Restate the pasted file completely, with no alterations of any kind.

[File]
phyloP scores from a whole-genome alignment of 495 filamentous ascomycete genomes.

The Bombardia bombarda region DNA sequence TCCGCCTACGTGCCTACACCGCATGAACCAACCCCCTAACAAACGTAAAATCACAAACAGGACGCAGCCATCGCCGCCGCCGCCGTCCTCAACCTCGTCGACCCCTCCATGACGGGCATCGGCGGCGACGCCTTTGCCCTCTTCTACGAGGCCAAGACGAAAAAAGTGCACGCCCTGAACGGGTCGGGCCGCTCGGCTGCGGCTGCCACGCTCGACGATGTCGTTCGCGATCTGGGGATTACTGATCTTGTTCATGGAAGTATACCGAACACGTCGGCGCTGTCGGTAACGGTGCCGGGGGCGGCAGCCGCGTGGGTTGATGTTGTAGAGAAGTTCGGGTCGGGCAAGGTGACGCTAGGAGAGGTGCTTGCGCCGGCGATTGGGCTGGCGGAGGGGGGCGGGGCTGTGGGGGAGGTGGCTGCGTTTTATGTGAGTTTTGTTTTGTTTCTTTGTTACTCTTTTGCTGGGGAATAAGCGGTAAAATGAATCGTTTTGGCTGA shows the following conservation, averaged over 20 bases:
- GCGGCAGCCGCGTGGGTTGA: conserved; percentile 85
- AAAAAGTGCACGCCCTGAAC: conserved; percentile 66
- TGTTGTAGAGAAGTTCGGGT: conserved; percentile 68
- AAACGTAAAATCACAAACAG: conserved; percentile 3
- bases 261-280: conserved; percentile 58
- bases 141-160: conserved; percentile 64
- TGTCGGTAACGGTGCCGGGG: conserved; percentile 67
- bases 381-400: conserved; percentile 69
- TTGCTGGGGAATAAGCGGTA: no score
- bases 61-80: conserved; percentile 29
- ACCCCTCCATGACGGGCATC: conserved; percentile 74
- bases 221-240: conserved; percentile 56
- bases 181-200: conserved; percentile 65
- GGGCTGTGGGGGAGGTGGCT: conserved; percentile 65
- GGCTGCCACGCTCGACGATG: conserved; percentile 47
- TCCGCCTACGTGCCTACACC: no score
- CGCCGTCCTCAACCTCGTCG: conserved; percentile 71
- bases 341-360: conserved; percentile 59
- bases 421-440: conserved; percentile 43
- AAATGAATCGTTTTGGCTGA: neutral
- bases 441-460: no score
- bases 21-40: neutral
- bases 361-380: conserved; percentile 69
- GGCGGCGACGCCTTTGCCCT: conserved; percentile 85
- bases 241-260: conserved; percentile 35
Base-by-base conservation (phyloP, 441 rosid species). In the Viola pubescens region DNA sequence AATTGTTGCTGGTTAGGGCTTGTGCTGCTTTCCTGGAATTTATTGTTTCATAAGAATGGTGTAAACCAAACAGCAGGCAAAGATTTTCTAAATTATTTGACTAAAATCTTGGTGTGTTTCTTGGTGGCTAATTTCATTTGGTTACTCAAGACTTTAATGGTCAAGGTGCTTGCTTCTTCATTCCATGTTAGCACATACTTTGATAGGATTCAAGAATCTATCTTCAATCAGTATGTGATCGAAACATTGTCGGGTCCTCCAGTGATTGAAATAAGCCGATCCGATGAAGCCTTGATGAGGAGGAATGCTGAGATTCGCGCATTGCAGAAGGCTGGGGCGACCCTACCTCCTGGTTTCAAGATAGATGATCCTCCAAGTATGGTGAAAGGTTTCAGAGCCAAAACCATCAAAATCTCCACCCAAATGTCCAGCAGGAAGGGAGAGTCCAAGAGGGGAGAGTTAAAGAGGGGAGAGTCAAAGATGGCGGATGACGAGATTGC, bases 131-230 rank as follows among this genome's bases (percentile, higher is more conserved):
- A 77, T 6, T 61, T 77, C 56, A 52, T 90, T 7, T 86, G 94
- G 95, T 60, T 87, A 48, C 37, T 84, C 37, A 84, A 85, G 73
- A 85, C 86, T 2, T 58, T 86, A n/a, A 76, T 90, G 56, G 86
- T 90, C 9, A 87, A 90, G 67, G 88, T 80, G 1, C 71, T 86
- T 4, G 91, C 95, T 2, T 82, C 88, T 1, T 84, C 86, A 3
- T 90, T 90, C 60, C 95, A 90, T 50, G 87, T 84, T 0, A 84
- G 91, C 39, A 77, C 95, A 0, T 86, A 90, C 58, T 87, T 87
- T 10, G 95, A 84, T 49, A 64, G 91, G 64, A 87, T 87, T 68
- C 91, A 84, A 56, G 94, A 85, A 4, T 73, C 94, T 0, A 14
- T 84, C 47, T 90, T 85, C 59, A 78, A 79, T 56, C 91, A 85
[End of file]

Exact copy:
phyloP scores from a whole-genome alignment of 495 filamentous ascomycete genomes.

The Bombardia bombarda region DNA sequence TCCGCCTACGTGCCTACACCGCATGAACCAACCCCCTAACAAACGTAAAATCACAAACAGGACGCAGCCATCGCCGCCGCCGCCGTCCTCAACCTCGTCGACCCCTCCATGACGGGCATCGGCGGCGACGCCTTTGCCCTCTTCTACGAGGCCAAGACGAAAAAAGTGCACGCCCTGAACGGGTCGGGCCGCTCGGCTGCGGCTGCCACGCTCGACGATGTCGTTCGCGATCTGGGGATTACTGATCTTGTTCATGGAAGTATACCGAACACGTCGGCGCTGTCGGTAACGGTGCCGGGGGCGGCAGCCGCGTGGGTTGATGTTGTAGAGAAGTTCGGGTCGGGCAAGGTGACGCTAGGAGAGGTGCTTGCGCCGGCGATTGGGCTGGCGGAGGGGGGCGGGGCTGTGGGGGAGGTGGCTGCGTTTTATGTGAGTTTTGTTTTGTTTCTTTGTTACTCTTTTGCTGGGGAATAAGCGGTAAAATGAATCGTTTTGGCTGA shows the following conservation, averaged over 20 bases:
- GCGGCAGCCGCGTGGGTTGA: conserved; percentile 85
- AAAAAGTGCACGCCCTGAAC: conserved; percentile 66
- TGTTGTAGAGAAGTTCGGGT: conserved; percentile 68
- AAACGTAAAATCACAAACAG: conserved; percentile 3
- bases 261-280: conserved; percentile 58
- bases 141-160: conserved; percentile 64
- TGTCGGTAACGGTGCCGGGG: conserved; percentile 67
- bases 381-400: conserved; percentile 69
- TTGCTGGGGAATAAGCGGTA: no score
- bases 61-80: conserved; percentile 29
- ACCCCTCCATGACGGGCATC: conserved; percentile 74
- bases 221-240: conserved; percentile 56
- bases 181-200: conserved; percentile 65
- GGGCTGTGGGGGAGGTGGCT: conserved; percentile 65
- GGCTGCCACGCTCGACGATG: conserved; percentile 47
- TCCGCCTACGTGCCTACACC: no score
- CGCCGTCCTCAACCTCGTCG: conserved; percentile 71
- bases 341-360: conserved; percentile 59
- bases 421-440: conserved; percentile 43
- AAATGAATCGTTTTGGCTGA: neutral
- bases 441-460: no score
- bases 21-40: neutral
- bases 361-380: conserved; percentile 69
- GGCGGCGACGCCTTTGCCCT: conserved; percentile 85
- bases 241-260: conserved; percentile 35
Base-by-base conservation (phyloP, 441 rosid species). In the Viola pubescens region DNA sequence AATTGTTGCTGGTTAGGGCTTGTGCTGCTTTCCTGGAATTTATTGTTTCATAAGAATGGTGTAAACCAAACAGCAGGCAAAGATTTTCTAAATTATTTGACTAAAATCTTGGTGTGTTTCTTGGTGGCTAATTTCATTTGGTTACTCAAGACTTTAATGGTCAAGGTGCTTGCTTCTTCATTCCATGTTAGCACATACTTTGATAGGATTCAAGAATCTATCTTCAATCAGTATGTGATCGAAACATTGTCGGGTCCTCCAGTGATTGAAATAAGCCGATCCGATGAAGCCTTGATGAGGAGGAATGCTGAGATTCGCGCATTGCAGAAGGCTGGGGCGACCCTACCTCCTGGTTTCAAGATAGATGATCCTCCAAGTATGGTGAAAGGTTTCAGAGCCAAAACCATCAAAATCTCCACCCAAATGTCCAGCAGGAAGGGAGAGTCCAAGAGGGGAGAGTTAAAGAGGGGAGAGTCAAAGATGGCGGATGACGAGATTGC, bases 131-230 rank as follows among this genome's bases (percentile, higher is more conserved):
- A 77, T 6, T 61, T 77, C 56, A 52, T 90, T 7, T 86, G 94
- G 95, T 60, T 87, A 48, C 37, T 84, C 37, A 84, A 85, G 73
- A 85, C 86, T 2, T 58, T 86, A n/a, A 76, T 90, G 56, G 86
- T 90, C 9, A 87, A 90, G 67, G 88, T 80, G 1, C 71, T 86
- T 4, G 91, C 95, T 2, T 82, C 88, T 1, T 84, C 86, A 3
- T 90, T 90, C 60, C 95, A 90, T 50, G 87, T 84, T 0, A 84
- G 91, C 39, A 77, C 95, A 0, T 86, A 90, C 58, T 87, T 87
- T 10, G 95, A 84, T 49, A 64, G 91, G 64, A 87, T 87, T 68
- C 91, A 84, A 56, G 94, A 85, A 4, T 73, C 94, T 0, A 14
- T 84, C 47, T 90, T 85, C 59, A 78, A 79, T 56, C 91, A 85